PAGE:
iLIKETRAiNS : Progress Reform

<a href="Reviews/Album_Reviews/iLIKETRAiNS_%3A_Progress_Reform/"><img src="" alt=" " /></a> iLIKETRAiNS is a peculiarly British form of post-rock: instead of looking to the near-future like their North American brethren, with epic, extended, orchestral,...
8.1 Beggars Banquet

 iLIKETRAiNS is a peculiarly British form of post-rock: instead of looking to the near-future like their North American brethren, with epic, extended, orchestral, fuzzy operas that seemingly go ‘beyond words’, the boys from Leeds look squarely into the past, mourning men’s former failures and times gone by, like any denizen of what was once the world’s greatest empire.  But this view has kept the band from the myopic, indulgent, über-expressionist instrumentalism that can be so pervasive in post-rock.  With the expanded Beggars Group U.S. re-release of their 2006 ‘mini-album’, Progress Reform, iLIKETRAiNS brings their melodic, almost indie post-rock to an audience perhaps separated by geography, but in fact bound by history.

Just to make sure the listener knows what he or she is getting into, iLIKETRAiNS opens up Progress Reform with not one, but two songs from the point of view of unsuccessful Antarctic explorers.  Opener “Terra Nova” is the grander one in subject, as Robert Scott’s lament over his failed and fatal 1912 South Pole expedition, as well as in ambition, but it comes off as a little too affected, a little too grand.  Instead, it is the following “No Military Parade” that is actually the more touching piece, as the sorrow of a rejected candidate for the Norwegian Antarctic team, and its modest build stands as the more effective one (this surpassing curiously mirroring that of Roald Amundsen and his team, who beat Scott and the Brits to the end of the earth).  The subsequent “A Rook House for Bobby” keeps with the tradition qualitatively and lyrically, striking as the heated wailings of famed American chess grandmaster Bobby Fischer, but just as the subject, the increasing insanity, paranoia, and isolation of Fischer’s later years, is less sad than it is dark and pushing, so is the song.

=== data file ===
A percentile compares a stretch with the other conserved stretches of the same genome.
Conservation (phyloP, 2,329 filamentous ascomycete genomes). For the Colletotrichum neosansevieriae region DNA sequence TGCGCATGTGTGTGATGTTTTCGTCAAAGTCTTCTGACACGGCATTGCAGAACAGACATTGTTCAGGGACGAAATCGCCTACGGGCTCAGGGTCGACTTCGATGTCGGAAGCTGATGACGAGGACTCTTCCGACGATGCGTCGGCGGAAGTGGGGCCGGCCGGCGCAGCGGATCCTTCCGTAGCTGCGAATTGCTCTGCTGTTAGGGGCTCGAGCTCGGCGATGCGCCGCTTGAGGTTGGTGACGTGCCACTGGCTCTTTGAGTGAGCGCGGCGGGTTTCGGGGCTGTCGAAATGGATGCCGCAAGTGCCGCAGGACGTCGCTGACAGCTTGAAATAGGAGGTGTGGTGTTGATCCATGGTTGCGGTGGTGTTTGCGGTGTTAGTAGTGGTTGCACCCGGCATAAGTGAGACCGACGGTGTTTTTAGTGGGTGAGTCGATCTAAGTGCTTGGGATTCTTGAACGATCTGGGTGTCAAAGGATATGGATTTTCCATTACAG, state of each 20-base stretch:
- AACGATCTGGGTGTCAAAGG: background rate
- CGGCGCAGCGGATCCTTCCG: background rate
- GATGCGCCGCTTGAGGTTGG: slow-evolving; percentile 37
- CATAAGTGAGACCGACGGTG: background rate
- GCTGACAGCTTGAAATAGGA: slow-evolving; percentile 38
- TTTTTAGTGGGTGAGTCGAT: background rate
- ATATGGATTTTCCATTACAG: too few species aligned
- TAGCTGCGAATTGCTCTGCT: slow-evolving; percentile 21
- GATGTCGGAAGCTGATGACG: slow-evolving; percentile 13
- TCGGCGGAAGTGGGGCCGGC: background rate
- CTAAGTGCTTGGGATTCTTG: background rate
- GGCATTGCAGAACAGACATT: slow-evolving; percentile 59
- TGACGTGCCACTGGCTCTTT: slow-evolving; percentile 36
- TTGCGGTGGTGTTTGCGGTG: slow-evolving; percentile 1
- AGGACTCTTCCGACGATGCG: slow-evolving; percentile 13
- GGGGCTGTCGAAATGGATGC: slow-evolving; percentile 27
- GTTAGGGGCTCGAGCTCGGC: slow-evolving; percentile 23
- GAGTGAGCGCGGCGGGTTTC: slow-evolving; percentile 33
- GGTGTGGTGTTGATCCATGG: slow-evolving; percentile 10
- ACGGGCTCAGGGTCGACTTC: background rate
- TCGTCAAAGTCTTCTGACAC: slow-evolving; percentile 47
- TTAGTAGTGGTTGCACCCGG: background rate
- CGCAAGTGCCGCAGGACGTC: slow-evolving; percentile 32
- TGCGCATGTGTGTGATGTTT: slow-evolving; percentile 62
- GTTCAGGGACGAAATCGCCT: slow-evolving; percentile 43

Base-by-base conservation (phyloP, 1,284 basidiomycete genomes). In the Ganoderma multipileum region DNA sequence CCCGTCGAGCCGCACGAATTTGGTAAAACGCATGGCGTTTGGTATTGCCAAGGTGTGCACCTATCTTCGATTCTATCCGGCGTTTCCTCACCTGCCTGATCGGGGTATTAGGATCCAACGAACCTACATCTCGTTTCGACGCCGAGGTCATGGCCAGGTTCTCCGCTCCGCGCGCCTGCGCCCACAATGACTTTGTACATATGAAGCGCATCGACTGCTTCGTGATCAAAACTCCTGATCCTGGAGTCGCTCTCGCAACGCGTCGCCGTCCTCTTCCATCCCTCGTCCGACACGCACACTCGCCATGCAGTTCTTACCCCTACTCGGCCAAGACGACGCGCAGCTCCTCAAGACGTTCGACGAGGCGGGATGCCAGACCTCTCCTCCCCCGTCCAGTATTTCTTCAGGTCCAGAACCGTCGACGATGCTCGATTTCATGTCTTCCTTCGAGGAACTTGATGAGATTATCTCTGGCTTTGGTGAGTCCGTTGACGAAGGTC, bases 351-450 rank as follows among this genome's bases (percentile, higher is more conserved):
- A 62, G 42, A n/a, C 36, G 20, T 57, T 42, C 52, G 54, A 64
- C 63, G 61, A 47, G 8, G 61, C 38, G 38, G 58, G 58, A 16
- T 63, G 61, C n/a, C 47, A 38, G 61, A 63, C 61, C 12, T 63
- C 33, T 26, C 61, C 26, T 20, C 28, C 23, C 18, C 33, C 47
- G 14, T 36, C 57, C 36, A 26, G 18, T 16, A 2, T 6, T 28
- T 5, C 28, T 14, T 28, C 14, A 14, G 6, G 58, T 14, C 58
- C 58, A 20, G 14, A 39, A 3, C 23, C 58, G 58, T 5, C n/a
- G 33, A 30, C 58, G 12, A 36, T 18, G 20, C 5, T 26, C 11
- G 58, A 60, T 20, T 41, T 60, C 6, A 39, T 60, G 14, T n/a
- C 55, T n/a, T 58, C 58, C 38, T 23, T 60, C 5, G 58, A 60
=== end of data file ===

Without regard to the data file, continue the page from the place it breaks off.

iLIKETRAiNS goes more personal, and less historic and proper noun-y, on “Citizen” and “The Accident”, but the more straightforwardly post-rock of the former unfortunately feels like filler material, and the emotional connection of the latter falls short of “Parade”.  The band does better when they keep to their mash-up of post-rock and indie-tragic, such as on the truly epic “Stainless Steel”, or the rhythmic “Before The Curtains Close – Part 2”.  A sequel of sorts to their very first single, “Curtains” is the bonus track added in this bigger-label re-release; this regrettably bumps the original closer, “The Beeching Report”, to the penultimate spot on Progress Reform.  It is “Beeching” that most fully sums up the band and the record, combining iLIKETRAiNS’ focus on the mistakes of history’s ‘great men’ with the band’s most personal love from the past, the locomotive.  Known to perform live in matching British Rail uniforms, the cold, ironic anger directed at the ‘progress’ put forward by Dr. Richard Beeching, and his 1962 report that shrank Britain’s great railways, showcases the band at their most honest.

From touring with fellow atmospheric-yet-rocking Anglo-historians British Sea Power and The Early Years, to breaking through with the fan-created file-sharing collection, THE iNDiCTMENT, iLIKETRAiNS has built a loyal English following (known to each other, naturally, as ‘RAiLCARD HOLDERS’).  This has happened because, unusual for post-rock, Progress Reform is not just an epic and grand album, but also a personal, and even likable, one, with touches of history and perspective that reach, rather than distance, the listener.


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